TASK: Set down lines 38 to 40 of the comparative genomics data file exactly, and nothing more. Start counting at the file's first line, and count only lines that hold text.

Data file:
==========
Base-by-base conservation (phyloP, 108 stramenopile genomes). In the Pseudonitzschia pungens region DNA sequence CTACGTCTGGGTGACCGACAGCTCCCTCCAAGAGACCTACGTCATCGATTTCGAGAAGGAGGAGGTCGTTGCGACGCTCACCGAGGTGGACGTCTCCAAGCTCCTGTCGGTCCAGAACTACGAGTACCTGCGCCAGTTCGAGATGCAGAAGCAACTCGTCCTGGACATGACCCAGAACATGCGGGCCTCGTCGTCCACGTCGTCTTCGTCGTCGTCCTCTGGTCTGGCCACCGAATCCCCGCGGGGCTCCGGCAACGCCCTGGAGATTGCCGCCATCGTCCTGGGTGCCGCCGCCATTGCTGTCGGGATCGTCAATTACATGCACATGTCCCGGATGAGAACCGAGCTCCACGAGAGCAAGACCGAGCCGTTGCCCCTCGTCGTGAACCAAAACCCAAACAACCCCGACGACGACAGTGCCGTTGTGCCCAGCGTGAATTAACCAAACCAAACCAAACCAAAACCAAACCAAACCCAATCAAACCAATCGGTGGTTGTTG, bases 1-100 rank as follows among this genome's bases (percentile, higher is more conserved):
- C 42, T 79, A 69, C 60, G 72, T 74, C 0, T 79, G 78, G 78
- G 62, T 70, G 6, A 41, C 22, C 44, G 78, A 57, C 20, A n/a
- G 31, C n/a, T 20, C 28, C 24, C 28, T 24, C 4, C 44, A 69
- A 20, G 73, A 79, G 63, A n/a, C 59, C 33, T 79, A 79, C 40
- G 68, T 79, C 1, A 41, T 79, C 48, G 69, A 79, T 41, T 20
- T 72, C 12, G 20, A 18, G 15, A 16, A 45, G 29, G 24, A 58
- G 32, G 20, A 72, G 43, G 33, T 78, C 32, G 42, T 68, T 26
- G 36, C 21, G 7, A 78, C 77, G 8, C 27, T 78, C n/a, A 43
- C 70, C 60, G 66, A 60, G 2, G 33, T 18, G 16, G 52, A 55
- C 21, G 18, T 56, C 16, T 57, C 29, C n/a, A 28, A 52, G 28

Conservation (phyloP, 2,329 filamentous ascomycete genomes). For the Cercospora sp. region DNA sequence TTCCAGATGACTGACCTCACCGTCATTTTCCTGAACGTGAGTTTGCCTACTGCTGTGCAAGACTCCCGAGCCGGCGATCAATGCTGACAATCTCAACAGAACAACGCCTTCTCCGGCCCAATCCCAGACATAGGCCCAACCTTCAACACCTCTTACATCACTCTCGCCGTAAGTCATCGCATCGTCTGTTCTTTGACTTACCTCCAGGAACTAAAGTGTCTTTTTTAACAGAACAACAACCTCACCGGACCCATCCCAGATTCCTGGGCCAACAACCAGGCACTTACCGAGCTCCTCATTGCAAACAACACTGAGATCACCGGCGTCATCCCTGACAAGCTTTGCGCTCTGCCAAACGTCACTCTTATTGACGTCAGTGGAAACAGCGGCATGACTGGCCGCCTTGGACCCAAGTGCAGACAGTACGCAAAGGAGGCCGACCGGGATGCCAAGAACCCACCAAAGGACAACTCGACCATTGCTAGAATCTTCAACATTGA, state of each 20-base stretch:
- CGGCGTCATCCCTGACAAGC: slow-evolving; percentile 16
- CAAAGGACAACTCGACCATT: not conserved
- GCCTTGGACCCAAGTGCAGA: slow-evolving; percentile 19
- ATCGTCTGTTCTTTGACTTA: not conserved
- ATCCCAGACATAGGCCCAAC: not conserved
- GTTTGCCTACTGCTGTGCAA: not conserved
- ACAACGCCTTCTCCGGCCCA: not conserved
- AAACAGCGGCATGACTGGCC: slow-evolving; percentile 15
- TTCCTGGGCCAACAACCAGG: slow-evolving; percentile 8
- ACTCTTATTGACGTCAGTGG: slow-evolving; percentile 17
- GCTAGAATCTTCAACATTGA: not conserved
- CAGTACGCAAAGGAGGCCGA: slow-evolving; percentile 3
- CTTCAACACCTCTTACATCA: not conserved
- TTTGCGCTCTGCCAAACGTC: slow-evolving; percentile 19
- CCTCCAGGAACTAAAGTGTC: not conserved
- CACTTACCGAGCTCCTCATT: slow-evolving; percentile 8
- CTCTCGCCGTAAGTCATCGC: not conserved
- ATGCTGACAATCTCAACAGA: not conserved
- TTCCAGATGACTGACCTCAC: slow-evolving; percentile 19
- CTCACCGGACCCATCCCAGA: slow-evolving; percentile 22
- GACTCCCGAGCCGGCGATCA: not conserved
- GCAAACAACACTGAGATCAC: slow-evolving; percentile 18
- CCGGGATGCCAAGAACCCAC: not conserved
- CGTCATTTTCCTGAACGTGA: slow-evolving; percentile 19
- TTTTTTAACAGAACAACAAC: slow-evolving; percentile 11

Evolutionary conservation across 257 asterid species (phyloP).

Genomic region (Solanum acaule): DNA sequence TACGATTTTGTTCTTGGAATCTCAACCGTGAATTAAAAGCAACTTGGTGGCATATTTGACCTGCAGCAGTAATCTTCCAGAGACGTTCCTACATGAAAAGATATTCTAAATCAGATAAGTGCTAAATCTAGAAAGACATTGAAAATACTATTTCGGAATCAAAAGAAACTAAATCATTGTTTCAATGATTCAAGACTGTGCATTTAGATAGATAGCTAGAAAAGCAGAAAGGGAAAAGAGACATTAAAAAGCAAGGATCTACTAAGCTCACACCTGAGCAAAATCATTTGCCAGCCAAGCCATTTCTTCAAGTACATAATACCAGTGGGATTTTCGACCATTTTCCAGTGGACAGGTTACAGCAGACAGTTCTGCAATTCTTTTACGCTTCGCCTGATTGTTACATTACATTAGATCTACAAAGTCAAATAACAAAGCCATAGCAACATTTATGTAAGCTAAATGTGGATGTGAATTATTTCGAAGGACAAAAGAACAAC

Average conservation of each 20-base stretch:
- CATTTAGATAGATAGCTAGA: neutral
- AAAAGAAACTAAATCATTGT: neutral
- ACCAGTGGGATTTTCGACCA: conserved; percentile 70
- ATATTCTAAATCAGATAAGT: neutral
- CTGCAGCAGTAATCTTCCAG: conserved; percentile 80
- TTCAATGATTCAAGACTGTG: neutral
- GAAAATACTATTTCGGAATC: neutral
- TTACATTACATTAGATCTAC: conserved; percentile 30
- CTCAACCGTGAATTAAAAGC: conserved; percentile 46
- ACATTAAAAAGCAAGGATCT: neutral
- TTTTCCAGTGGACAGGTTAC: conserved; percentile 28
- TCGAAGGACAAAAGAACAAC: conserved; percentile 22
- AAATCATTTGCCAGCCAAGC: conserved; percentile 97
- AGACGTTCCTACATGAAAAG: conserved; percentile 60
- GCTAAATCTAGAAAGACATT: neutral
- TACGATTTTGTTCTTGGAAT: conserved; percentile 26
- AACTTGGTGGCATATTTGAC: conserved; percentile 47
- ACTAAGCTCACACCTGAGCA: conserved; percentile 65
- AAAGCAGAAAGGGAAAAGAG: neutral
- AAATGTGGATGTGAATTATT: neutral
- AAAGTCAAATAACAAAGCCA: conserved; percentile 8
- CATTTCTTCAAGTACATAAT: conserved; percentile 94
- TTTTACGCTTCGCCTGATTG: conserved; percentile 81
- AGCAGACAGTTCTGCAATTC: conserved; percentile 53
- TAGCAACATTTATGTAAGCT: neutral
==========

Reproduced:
Evolutionary conservation across 257 asterid species (phyloP).

Genomic region (Solanum acaule): DNA sequence TACGATTTTGTTCTTGGAATCTCAACCGTGAATTAAAAGCAACTTGGTGGCATATTTGACCTGCAGCAGTAATCTTCCAGAGACGTTCCTACATGAAAAGATATTCTAAATCAGATAAGTGCTAAATCTAGAAAGACATTGAAAATACTATTTCGGAATCAAAAGAAACTAAATCATTGTTTCAATGATTCAAGACTGTGCATTTAGATAGATAGCTAGAAAAGCAGAAAGGGAAAAGAGACATTAAAAAGCAAGGATCTACTAAGCTCACACCTGAGCAAAATCATTTGCCAGCCAAGCCATTTCTTCAAGTACATAATACCAGTGGGATTTTCGACCATTTTCCAGTGGACAGGTTACAGCAGACAGTTCTGCAATTCTTTTACGCTTCGCCTGATTGTTACATTACATTAGATCTACAAAGTCAAATAACAAAGCCATAGCAACATTTATGTAAGCTAAATGTGGATGTGAATTATTTCGAAGGACAAAAGAACAAC

Average conservation of each 20-base stretch: